The sum of Bertykin, containing the summary of all that which is in the library of his own house, which was acquired in Nuremberg for six florins.
There are uncertainties in this reading: is this indeed the sum of little Berty's books? Or is "summa Berthikini" itself the title of another text? If so, I certainly haven't found it and I certainly have looked. And why is "comperatur" in the singular? Are all the listed texts in fact bound as one volume? Not impossible, since none of them is very long; they add up to some 120 leaves in early printed copies of the works.
Speaking of print, were Bertykin's texts in manuscript or in print? The fourth and fifth item occur in this order and, more compellingly, with the same unusual title for the fifth text in an incunable printed in Rome by Bartholomaeus Guldinbeck ca. 1475-76 (?;Goff A-1070). Even the main text, the grammar, Lilium grammaticae, could easily have been copied from a printed text; there were nineteen editions of it between ca. 1490 and 1501, and the edition printed ca. 1495 in Cologne (Goff V-264) provides a good match with the present manuscript. Or perhaps Bertykin owned a mixture of manuscript and printed texts: the 6th item wasn't printed until 1919-1920, as far as we know.
What do we know? That the watermark of the paper suggests a date of the main manuscript at the end of the 1400s (but the final leaf, the one with the book list, is on a different paper stock). That the same person copied the grammar and wrote the list of books, and that person was German (paleography, quotes in the grammatical text, reference in the list to Nuremberg all agree).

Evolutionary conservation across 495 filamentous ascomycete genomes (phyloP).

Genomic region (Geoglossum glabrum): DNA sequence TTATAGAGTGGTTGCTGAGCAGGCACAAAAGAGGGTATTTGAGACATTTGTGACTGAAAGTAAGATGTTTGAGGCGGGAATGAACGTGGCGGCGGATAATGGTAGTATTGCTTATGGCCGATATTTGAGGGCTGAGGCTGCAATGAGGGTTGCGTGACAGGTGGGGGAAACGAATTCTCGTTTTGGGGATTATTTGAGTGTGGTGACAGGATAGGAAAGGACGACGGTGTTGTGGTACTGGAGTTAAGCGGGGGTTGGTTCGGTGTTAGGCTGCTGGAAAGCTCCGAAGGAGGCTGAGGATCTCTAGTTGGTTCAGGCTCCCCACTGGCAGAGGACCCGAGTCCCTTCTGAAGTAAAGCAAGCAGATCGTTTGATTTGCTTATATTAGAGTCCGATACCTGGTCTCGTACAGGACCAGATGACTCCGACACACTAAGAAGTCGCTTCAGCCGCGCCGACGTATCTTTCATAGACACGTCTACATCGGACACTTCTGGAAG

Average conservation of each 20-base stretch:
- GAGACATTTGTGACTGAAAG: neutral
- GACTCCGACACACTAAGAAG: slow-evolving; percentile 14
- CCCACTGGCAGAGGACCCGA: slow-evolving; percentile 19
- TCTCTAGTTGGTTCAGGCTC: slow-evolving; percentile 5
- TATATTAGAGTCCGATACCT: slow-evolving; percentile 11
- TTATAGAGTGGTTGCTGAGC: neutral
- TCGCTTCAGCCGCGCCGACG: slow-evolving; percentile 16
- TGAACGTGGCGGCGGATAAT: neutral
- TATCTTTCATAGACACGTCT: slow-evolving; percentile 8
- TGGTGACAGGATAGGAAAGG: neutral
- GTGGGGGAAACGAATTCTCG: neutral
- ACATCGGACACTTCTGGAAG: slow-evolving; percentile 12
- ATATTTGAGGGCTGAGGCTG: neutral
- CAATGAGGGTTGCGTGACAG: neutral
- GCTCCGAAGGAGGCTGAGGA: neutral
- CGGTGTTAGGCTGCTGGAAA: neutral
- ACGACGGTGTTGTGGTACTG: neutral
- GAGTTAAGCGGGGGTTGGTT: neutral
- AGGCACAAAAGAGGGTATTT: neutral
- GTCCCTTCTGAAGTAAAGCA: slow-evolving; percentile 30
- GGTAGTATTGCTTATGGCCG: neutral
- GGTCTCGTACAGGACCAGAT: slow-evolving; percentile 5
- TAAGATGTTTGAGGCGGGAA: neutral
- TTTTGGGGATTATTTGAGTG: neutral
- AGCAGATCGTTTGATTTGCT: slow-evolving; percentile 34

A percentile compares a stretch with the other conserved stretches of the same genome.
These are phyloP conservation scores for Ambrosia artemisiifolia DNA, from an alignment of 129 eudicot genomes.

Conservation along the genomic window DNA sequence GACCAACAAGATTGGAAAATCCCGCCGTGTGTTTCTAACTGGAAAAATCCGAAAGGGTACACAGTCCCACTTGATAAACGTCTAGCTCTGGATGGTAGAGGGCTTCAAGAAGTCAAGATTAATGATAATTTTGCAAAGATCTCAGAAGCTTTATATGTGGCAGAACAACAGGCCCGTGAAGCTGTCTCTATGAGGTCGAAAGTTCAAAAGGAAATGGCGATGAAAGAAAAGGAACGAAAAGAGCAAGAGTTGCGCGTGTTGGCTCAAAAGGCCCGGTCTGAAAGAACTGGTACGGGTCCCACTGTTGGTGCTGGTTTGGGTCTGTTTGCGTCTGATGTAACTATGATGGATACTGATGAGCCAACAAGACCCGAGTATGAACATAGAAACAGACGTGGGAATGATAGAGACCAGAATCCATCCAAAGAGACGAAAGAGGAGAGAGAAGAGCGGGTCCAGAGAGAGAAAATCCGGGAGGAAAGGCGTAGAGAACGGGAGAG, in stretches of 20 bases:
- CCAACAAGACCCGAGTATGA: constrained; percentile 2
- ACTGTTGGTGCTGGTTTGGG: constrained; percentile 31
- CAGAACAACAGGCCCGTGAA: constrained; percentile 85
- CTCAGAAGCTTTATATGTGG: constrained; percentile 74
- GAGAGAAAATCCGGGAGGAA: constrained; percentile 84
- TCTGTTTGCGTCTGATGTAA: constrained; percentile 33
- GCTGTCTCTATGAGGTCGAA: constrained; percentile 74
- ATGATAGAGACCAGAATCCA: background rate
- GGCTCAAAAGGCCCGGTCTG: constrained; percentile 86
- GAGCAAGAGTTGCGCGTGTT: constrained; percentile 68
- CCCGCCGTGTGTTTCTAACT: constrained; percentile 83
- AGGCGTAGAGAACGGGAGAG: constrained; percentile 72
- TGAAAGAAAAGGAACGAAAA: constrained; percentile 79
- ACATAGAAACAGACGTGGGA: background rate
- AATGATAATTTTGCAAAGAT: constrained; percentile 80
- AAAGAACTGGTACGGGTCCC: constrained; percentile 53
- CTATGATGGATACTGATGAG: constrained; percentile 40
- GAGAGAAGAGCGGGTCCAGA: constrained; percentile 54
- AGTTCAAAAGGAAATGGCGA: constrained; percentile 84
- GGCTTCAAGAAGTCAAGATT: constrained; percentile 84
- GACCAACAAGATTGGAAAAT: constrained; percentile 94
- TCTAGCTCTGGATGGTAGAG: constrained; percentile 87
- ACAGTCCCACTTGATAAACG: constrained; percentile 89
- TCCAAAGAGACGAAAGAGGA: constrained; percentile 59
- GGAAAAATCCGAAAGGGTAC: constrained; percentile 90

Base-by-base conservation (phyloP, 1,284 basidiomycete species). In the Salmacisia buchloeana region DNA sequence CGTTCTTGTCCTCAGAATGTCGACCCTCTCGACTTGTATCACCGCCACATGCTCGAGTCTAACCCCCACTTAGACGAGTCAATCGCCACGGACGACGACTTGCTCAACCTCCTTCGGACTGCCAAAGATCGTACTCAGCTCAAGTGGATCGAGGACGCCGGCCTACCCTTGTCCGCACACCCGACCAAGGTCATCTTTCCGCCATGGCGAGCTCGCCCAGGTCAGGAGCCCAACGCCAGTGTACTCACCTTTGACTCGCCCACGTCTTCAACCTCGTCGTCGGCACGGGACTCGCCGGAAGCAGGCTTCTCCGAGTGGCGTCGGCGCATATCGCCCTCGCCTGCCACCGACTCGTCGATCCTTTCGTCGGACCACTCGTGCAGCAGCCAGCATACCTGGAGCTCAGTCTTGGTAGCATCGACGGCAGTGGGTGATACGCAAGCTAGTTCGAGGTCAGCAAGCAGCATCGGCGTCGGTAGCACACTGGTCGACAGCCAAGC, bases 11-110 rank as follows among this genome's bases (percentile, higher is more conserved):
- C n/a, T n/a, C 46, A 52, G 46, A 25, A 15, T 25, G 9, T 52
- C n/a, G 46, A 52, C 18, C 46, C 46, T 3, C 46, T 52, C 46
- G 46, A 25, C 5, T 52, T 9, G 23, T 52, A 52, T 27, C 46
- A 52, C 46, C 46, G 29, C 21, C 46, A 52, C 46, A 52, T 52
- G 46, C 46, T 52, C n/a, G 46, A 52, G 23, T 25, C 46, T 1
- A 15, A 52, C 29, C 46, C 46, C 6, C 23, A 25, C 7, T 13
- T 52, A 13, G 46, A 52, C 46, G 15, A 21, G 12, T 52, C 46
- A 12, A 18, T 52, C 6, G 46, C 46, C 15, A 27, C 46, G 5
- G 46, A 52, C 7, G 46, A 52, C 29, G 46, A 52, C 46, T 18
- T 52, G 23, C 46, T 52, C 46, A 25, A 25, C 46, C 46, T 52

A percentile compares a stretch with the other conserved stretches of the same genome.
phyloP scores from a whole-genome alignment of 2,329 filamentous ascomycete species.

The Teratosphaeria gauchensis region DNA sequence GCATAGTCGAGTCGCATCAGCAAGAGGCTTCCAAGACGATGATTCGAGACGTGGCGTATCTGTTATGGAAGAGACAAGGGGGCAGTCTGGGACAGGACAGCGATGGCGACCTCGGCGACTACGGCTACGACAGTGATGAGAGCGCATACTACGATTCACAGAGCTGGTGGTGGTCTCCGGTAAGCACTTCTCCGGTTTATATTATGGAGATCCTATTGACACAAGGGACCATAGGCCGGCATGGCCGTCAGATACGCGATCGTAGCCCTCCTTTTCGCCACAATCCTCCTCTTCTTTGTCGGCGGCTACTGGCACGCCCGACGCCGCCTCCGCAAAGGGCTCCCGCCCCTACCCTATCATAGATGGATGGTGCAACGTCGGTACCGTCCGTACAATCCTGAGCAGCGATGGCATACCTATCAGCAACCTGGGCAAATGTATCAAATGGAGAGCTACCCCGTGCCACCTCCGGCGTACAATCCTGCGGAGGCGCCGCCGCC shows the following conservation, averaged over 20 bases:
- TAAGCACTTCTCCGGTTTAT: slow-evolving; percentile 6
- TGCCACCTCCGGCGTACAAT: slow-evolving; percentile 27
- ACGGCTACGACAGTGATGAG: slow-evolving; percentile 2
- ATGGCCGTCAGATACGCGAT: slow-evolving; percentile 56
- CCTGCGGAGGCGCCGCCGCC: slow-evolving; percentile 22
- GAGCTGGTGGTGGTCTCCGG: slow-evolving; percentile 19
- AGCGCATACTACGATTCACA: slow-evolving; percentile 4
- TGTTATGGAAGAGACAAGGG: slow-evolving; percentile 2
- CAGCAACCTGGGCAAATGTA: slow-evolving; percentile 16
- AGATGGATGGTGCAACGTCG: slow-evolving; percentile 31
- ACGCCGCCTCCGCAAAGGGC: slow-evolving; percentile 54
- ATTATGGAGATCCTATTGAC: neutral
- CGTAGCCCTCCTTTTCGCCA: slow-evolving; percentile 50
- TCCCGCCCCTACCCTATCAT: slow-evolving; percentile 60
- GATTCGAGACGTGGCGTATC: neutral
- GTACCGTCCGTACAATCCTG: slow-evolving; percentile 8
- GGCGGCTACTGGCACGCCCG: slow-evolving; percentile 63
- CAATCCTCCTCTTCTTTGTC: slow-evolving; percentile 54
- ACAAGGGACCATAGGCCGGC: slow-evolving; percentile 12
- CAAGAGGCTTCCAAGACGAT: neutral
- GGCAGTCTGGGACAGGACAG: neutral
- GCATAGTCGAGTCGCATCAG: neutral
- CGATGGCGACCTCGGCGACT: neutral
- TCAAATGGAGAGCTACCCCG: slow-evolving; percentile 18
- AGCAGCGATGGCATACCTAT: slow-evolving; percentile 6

Plimpton MS 137, f. 17v: Bertykin's Books:
- Liber arnoldi prepositi S. iacobi de regimine sanitatis ad agustinum episcopum sagabriensem [The Book of Arnold, provost of St. James, On the regime of Health, dedicated to Augustine, bishop of Zagreb]
- Liber qui dicitur Thesarus pauperum in medicinis et incipit Practica dividitur [The Book which is called the Treasure of the Poor in Medicine, and it opens with the words, "Practica dividitur"]
- Tractatus de venenis Petri de Albano [The Treatise on Poisons by Peter of Abano]
- Tractatus Magistri arnoldi de villa nova de arte cognoscendi venena [The Treatise of master Arnold of Villanova On the Art of Knowledge of Poisons]
- Tractatus de Epidimia et peste domini Valasci de tharenta regis francie prothomedici excellentissimi <a price?> [The Treatise on Epidemics and on the Plague by Valascus de Taranta, the most excellent main doctor of the king of France]
- Et Flores dietarum Magistri iohannis de sancto paulo [The Flowers of Diet by master Johannes de S. Paulo]
- Summa Berthikini continens summatim omnia que habentur in libraria domui proprie comperatur Nuremburge pro 6 florenis. [The sum of Bertykin, containing the summary of all that which is in the library of his own house, which was acquired in Nuremberg for six florins]
For more images and for a brief description of this manuscript, please see the Digital Scriptorium searching on the call number: Plimpton MS 137.
Plimpton MS 160 is a late 14th century manuscript held by this library; its texts are serious and scientific: Euclid’s Elements, followed by theoretical treatises on astronomy and mensuration. A while ago, I had noticed a casual drawing on f. 41v, an otherwise blank leaf at the end, but only recently made an effort to read the words on the drawing.